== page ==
With XR, Your Head is the Camera
January 5, 2024
Spatial Learning Module: This content can be experienced spatially right inside ShapesXR. Open up links and tap Open in VR. Then jump into ShapesXR on your headset and the learning space will open. Play through the Holonotes to hear Paul’s lecture.
When designing a mobile app you can expect that when you put content on the screen, your user will see it. But when designing for spatial mediums the user can be looking anywhere. Your head is the camera, and your field of view is the de facto cursor. The content you want the user to see could be behind them. Not all XR is the same, and each platform needs to be approached in a unique way.
Provide cues to guide user attention
- VR: With a virtual reality display, you can’t predict where someone is going to be looking at any given moment. If you want someone to look at something you’ll need to provide cues for where to look. Spatial audio and edge-of-screen indicators are good cues to guide the user. Rotation and teleportation are options in VR, unlike MR or AR. When designing for VR look for inspiration from best practices in architecture.
- MR: In mixed reality, you see the real world through passthrough cameras. This can’t be moved in the same way as a VR world. This makes positioning the virtual content challenging so that it mixes with the real world while allowing the user to find and see it. You might need to provide cues for the user to move toward the content. Think of this more like interior design than architecture, where you have to fit within the existing architecture of the room.
- AR: Augmented reality glasses like Magic Leap or Hololens overlay a virtual window over the real world. The field of view (FOV) of the display is smaller than typical mixed reality displays. Users viewing an object in AR have less peripheral vision, similar to looking through a scuba or snorkel mask. Because of this reduced FOV, in AR you more often will need to move content with the user as they look away from it. But don’t lock anything directly to the head. This can be uncomfortable.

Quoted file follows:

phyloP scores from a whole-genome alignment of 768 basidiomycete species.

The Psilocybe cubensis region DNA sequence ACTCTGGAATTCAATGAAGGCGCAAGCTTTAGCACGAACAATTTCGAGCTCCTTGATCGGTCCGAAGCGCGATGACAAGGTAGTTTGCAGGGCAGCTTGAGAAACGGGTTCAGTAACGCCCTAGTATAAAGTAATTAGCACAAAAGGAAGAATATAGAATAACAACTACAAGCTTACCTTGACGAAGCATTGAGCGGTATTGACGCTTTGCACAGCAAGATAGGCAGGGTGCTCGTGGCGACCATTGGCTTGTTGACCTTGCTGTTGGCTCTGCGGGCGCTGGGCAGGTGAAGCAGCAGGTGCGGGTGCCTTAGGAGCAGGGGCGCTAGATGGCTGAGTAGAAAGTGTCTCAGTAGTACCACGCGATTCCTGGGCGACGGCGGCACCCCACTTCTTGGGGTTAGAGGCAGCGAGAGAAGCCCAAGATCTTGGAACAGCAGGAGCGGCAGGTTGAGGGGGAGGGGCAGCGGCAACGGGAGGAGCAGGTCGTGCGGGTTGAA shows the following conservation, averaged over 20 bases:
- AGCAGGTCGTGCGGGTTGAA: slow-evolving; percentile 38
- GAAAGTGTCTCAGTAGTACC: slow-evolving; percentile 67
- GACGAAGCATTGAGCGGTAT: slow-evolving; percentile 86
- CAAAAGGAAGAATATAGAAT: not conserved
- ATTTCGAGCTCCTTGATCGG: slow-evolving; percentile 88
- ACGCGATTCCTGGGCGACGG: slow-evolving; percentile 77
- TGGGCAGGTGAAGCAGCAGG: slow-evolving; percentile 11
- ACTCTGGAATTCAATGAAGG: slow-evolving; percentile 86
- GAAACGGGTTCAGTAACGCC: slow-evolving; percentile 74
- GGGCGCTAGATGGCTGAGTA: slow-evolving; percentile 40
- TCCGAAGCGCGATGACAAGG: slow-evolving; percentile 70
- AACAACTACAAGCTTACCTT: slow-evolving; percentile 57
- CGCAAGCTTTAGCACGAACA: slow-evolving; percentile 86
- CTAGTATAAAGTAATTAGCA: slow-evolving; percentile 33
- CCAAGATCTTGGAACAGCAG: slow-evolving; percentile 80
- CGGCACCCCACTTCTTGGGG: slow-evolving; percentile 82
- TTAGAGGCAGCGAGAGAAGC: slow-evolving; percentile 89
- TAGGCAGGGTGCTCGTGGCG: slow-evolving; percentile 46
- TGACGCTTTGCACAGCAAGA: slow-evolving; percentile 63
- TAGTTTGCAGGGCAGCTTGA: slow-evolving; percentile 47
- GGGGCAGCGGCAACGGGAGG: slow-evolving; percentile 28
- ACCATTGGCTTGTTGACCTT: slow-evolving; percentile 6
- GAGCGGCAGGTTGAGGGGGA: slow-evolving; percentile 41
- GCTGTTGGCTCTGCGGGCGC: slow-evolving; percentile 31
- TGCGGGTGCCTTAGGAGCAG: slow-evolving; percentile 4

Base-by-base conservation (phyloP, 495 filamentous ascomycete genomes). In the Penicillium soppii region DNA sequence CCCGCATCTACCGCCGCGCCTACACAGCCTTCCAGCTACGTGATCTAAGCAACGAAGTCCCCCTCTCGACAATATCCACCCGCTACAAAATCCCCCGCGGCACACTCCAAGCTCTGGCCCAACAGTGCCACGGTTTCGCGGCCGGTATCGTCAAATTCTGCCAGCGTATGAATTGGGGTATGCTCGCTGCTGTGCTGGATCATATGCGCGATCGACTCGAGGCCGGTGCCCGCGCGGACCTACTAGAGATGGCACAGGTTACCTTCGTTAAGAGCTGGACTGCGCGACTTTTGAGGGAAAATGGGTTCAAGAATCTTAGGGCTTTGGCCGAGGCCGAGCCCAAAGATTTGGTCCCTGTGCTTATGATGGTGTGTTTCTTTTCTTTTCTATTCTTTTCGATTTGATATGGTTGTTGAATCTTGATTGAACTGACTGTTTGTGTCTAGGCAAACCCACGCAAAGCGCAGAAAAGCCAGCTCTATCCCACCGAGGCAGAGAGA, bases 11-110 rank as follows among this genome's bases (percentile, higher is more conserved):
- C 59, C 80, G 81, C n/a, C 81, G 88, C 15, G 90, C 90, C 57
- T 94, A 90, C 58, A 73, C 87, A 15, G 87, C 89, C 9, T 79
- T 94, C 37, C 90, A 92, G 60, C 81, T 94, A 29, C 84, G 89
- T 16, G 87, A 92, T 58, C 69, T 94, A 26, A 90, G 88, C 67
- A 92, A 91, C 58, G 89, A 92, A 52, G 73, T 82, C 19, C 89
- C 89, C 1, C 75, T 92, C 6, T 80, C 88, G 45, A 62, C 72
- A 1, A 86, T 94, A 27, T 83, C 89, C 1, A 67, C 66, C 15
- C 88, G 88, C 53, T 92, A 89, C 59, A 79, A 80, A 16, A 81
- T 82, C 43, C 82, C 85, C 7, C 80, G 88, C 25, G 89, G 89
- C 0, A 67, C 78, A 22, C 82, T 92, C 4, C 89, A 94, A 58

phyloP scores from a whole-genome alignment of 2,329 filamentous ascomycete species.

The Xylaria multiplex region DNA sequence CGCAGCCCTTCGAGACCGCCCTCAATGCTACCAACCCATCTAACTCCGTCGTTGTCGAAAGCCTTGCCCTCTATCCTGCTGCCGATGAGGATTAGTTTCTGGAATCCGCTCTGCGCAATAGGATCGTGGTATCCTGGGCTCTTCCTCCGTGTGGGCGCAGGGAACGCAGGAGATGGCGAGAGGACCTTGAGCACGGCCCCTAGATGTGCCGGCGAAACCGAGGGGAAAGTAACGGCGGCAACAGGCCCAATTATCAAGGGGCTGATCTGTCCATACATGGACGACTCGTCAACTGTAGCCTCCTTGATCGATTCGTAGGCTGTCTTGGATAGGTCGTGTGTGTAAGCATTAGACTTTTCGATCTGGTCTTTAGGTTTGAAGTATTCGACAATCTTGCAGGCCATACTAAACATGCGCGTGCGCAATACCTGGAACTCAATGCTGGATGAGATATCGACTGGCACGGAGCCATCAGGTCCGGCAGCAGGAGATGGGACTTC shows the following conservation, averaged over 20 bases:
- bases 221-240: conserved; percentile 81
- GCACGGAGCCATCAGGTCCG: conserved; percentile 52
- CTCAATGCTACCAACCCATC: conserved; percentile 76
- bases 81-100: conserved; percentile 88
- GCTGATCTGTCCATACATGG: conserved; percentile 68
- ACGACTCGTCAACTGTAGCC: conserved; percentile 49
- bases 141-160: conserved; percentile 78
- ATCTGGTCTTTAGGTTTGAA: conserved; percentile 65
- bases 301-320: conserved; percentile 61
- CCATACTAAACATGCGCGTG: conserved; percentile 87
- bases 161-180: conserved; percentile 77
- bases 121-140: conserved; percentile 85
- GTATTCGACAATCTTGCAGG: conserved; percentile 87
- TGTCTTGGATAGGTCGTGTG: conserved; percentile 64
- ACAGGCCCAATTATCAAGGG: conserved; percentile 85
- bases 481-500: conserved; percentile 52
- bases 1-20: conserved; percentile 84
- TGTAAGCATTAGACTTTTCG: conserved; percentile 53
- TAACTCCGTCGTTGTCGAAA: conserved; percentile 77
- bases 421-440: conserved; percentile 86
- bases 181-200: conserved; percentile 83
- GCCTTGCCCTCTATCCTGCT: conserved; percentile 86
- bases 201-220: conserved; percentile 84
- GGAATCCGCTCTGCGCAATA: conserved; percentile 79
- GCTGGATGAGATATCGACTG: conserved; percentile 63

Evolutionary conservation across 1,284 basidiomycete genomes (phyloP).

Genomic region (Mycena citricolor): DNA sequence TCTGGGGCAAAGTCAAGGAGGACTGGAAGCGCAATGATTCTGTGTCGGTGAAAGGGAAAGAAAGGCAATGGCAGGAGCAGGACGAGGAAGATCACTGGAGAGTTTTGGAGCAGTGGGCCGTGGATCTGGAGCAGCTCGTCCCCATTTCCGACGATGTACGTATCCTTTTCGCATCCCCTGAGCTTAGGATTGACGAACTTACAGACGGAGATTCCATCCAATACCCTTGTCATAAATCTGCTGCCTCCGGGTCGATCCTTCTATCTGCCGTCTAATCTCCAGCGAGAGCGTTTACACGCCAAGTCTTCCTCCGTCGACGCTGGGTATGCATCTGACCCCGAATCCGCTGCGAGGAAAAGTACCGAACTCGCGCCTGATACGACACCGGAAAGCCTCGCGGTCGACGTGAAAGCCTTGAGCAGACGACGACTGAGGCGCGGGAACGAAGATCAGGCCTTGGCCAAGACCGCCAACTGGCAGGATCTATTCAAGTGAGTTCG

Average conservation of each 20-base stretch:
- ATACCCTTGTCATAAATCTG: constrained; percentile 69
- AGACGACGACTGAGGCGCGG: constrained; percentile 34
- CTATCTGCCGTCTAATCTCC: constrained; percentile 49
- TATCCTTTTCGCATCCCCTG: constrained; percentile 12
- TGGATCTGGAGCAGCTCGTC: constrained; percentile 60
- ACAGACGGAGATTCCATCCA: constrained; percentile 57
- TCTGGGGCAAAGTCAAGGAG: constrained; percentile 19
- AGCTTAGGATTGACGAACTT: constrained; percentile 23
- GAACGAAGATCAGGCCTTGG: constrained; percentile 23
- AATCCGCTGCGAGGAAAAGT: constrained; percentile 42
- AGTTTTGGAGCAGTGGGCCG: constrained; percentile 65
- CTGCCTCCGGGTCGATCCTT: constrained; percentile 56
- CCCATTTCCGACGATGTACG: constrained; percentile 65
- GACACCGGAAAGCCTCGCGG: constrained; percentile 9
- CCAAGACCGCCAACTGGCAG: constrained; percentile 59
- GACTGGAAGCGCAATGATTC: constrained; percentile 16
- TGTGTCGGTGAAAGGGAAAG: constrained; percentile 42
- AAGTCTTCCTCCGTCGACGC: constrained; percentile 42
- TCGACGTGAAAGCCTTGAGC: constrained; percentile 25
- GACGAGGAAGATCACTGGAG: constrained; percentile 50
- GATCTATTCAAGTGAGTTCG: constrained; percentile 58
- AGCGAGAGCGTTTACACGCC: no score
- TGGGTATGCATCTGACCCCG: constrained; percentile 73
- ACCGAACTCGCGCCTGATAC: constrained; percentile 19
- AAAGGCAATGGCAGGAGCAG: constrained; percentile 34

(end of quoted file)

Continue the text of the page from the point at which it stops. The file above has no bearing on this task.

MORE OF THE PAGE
Design for comfort
The worst thing we can do when designing XR experiences is make our users sick. Simulator sickness comes from when the real world and virtual world move differently. Different users have varying levels of sensitivity. Your safest bet is to never animate the position of the virtual world, but instantly teleport between positions. If this is too restrictive there are a few best practices to enable comfortable movement within the virtual world.
- Let the user grab and move the world with their hands. The act of being in control gives our bodies enough information to help increase comfort.
- Move the camera at a constant rate in a straight line. Comfort decreases when slowing down and speeding up. And don’t think about tilting the camera.
- Do a quick animation when rotating the camera in a circle.
- Google originally discovered that reducing the field of view when moving increases comfort. Most of our movement sensing is in our peripheral vision. So adding blinders
- Lastly, and this is weird, add a virtual nose. This can increase comfort without the user even knowing the nose is there.